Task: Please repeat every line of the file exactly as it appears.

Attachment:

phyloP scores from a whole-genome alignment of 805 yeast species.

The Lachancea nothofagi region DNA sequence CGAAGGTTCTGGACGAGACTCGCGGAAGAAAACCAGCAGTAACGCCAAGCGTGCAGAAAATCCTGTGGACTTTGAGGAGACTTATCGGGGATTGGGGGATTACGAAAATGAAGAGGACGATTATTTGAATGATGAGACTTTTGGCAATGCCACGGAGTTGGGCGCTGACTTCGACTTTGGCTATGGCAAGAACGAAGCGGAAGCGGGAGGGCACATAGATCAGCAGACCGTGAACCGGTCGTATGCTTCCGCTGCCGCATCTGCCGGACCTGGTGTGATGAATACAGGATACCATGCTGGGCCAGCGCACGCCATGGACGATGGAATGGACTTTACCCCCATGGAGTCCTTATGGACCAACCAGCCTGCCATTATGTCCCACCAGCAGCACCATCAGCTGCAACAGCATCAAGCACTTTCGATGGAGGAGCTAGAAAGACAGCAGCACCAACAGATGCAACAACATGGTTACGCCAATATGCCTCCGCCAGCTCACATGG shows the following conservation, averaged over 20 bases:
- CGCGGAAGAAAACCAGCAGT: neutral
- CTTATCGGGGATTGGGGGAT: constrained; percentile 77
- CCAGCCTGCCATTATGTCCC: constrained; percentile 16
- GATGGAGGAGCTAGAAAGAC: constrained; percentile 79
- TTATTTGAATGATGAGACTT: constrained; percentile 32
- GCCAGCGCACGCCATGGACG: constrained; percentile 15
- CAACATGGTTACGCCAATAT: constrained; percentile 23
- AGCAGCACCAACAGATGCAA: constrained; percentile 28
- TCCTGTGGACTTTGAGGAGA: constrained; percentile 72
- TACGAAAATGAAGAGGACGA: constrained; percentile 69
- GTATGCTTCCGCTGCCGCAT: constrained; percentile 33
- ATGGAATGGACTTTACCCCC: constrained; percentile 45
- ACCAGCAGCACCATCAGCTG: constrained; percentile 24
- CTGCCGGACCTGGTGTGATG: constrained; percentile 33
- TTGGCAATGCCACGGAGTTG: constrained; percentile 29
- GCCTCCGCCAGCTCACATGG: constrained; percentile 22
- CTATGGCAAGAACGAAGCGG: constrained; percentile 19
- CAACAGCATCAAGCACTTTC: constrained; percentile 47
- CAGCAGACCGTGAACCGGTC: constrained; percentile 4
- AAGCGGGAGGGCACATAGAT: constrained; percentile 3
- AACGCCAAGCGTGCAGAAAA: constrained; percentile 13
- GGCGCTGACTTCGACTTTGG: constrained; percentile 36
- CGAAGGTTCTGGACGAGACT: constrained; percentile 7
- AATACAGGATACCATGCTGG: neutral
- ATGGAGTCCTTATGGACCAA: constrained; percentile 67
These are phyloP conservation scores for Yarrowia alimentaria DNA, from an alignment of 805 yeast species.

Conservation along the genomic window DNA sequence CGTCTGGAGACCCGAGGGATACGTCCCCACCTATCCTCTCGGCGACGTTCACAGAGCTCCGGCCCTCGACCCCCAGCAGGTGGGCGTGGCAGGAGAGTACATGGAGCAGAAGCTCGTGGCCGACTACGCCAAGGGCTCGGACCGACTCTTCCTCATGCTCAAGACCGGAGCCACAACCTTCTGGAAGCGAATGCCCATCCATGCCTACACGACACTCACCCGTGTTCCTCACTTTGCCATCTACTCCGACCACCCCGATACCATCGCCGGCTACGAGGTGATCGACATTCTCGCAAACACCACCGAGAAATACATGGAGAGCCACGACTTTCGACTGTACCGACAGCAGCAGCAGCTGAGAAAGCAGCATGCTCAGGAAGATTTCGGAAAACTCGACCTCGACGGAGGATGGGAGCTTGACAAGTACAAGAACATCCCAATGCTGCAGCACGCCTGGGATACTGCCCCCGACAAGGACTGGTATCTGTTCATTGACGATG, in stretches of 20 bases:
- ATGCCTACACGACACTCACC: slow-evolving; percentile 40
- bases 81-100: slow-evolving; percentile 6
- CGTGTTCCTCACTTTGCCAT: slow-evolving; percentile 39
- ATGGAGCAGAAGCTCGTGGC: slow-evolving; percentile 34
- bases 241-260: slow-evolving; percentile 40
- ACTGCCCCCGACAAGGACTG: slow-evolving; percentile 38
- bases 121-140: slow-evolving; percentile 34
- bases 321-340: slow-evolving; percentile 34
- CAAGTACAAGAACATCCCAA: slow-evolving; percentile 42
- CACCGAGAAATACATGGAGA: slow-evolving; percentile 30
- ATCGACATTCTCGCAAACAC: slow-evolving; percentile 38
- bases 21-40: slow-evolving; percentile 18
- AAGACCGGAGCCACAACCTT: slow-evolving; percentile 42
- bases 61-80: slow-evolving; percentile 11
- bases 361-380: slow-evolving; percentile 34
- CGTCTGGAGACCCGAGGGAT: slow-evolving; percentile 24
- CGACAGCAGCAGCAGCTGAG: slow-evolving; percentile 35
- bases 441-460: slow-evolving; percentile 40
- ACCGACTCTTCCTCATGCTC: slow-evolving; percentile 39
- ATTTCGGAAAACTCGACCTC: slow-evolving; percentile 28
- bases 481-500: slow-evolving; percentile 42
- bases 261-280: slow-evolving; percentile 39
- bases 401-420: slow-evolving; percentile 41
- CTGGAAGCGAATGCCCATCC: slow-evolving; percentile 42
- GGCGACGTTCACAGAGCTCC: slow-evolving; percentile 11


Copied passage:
phyloP scores from a whole-genome alignment of 805 yeast species.

The Lachancea nothofagi region DNA sequence CGAAGGTTCTGGACGAGACTCGCGGAAGAAAACCAGCAGTAACGCCAAGCGTGCAGAAAATCCTGTGGACTTTGAGGAGACTTATCGGGGATTGGGGGATTACGAAAATGAAGAGGACGATTATTTGAATGATGAGACTTTTGGCAATGCCACGGAGTTGGGCGCTGACTTCGACTTTGGCTATGGCAAGAACGAAGCGGAAGCGGGAGGGCACATAGATCAGCAGACCGTGAACCGGTCGTATGCTTCCGCTGCCGCATCTGCCGGACCTGGTGTGATGAATACAGGATACCATGCTGGGCCAGCGCACGCCATGGACGATGGAATGGACTTTACCCCCATGGAGTCCTTATGGACCAACCAGCCTGCCATTATGTCCCACCAGCAGCACCATCAGCTGCAACAGCATCAAGCACTTTCGATGGAGGAGCTAGAAAGACAGCAGCACCAACAGATGCAACAACATGGTTACGCCAATATGCCTCCGCCAGCTCACATGG shows the following conservation, averaged over 20 bases:
- CGCGGAAGAAAACCAGCAGT: neutral
- CTTATCGGGGATTGGGGGAT: constrained; percentile 77
- CCAGCCTGCCATTATGTCCC: constrained; percentile 16
- GATGGAGGAGCTAGAAAGAC: constrained; percentile 79
- TTATTTGAATGATGAGACTT: constrained; percentile 32
- GCCAGCGCACGCCATGGACG: constrained; percentile 15
- CAACATGGTTACGCCAATAT: constrained; percentile 23
- AGCAGCACCAACAGATGCAA: constrained; percentile 28
- TCCTGTGGACTTTGAGGAGA: constrained; percentile 72
- TACGAAAATGAAGAGGACGA: constrained; percentile 69
- GTATGCTTCCGCTGCCGCAT: constrained; percentile 33
- ATGGAATGGACTTTACCCCC: constrained; percentile 45
- ACCAGCAGCACCATCAGCTG: constrained; percentile 24
- CTGCCGGACCTGGTGTGATG: constrained; percentile 33
- TTGGCAATGCCACGGAGTTG: constrained; percentile 29
- GCCTCCGCCAGCTCACATGG: constrained; percentile 22
- CTATGGCAAGAACGAAGCGG: constrained; percentile 19
- CAACAGCATCAAGCACTTTC: constrained; percentile 47
- CAGCAGACCGTGAACCGGTC: constrained; percentile 4
- AAGCGGGAGGGCACATAGAT: constrained; percentile 3
- AACGCCAAGCGTGCAGAAAA: constrained; percentile 13
- GGCGCTGACTTCGACTTTGG: constrained; percentile 36
- CGAAGGTTCTGGACGAGACT: constrained; percentile 7
- AATACAGGATACCATGCTGG: neutral
- ATGGAGTCCTTATGGACCAA: constrained; percentile 67
These are phyloP conservation scores for Yarrowia alimentaria DNA, from an alignment of 805 yeast species.

Conservation along the genomic window DNA sequence CGTCTGGAGACCCGAGGGATACGTCCCCACCTATCCTCTCGGCGACGTTCACAGAGCTCCGGCCCTCGACCCCCAGCAGGTGGGCGTGGCAGGAGAGTACATGGAGCAGAAGCTCGTGGCCGACTACGCCAAGGGCTCGGACCGACTCTTCCTCATGCTCAAGACCGGAGCCACAACCTTCTGGAAGCGAATGCCCATCCATGCCTACACGACACTCACCCGTGTTCCTCACTTTGCCATCTACTCCGACCACCCCGATACCATCGCCGGCTACGAGGTGATCGACATTCTCGCAAACACCACCGAGAAATACATGGAGAGCCACGACTTTCGACTGTACCGACAGCAGCAGCAGCTGAGAAAGCAGCATGCTCAGGAAGATTTCGGAAAACTCGACCTCGACGGAGGATGGGAGCTTGACAAGTACAAGAACATCCCAATGCTGCAGCACGCCTGGGATACTGCCCCCGACAAGGACTGGTATCTGTTCATTGACGATG, in stretches of 20 bases:
- ATGCCTACACGACACTCACC: slow-evolving; percentile 40
- bases 81-100: slow-evolving; percentile 6
- CGTGTTCCTCACTTTGCCAT: slow-evolving; percentile 39
- ATGGAGCAGAAGCTCGTGGC: slow-evolving; percentile 34
- bases 241-260: slow-evolving; percentile 40
- ACTGCCCCCGACAAGGACTG: slow-evolving; percentile 38
- bases 121-140: slow-evolving; percentile 34
- bases 321-340: slow-evolving; percentile 34
- CAAGTACAAGAACATCCCAA: slow-evolving; percentile 42
- CACCGAGAAATACATGGAGA: slow-evolving; percentile 30
- ATCGACATTCTCGCAAACAC: slow-evolving; percentile 38
- bases 21-40: slow-evolving; percentile 18
- AAGACCGGAGCCACAACCTT: slow-evolving; percentile 42
- bases 61-80: slow-evolving; percentile 11
- bases 361-380: slow-evolving; percentile 34
- CGTCTGGAGACCCGAGGGAT: slow-evolving; percentile 24
- CGACAGCAGCAGCAGCTGAG: slow-evolving; percentile 35
- bases 441-460: slow-evolving; percentile 40
- ACCGACTCTTCCTCATGCTC: slow-evolving; percentile 39
- ATTTCGGAAAACTCGACCTC: slow-evolving; percentile 28
- bases 481-500: slow-evolving; percentile 42
- bases 261-280: slow-evolving; percentile 39
- bases 401-420: slow-evolving; percentile 41
- CTGGAAGCGAATGCCCATCC: slow-evolving; percentile 42
- GGCGACGTTCACAGAGCTCC: slow-evolving; percentile 11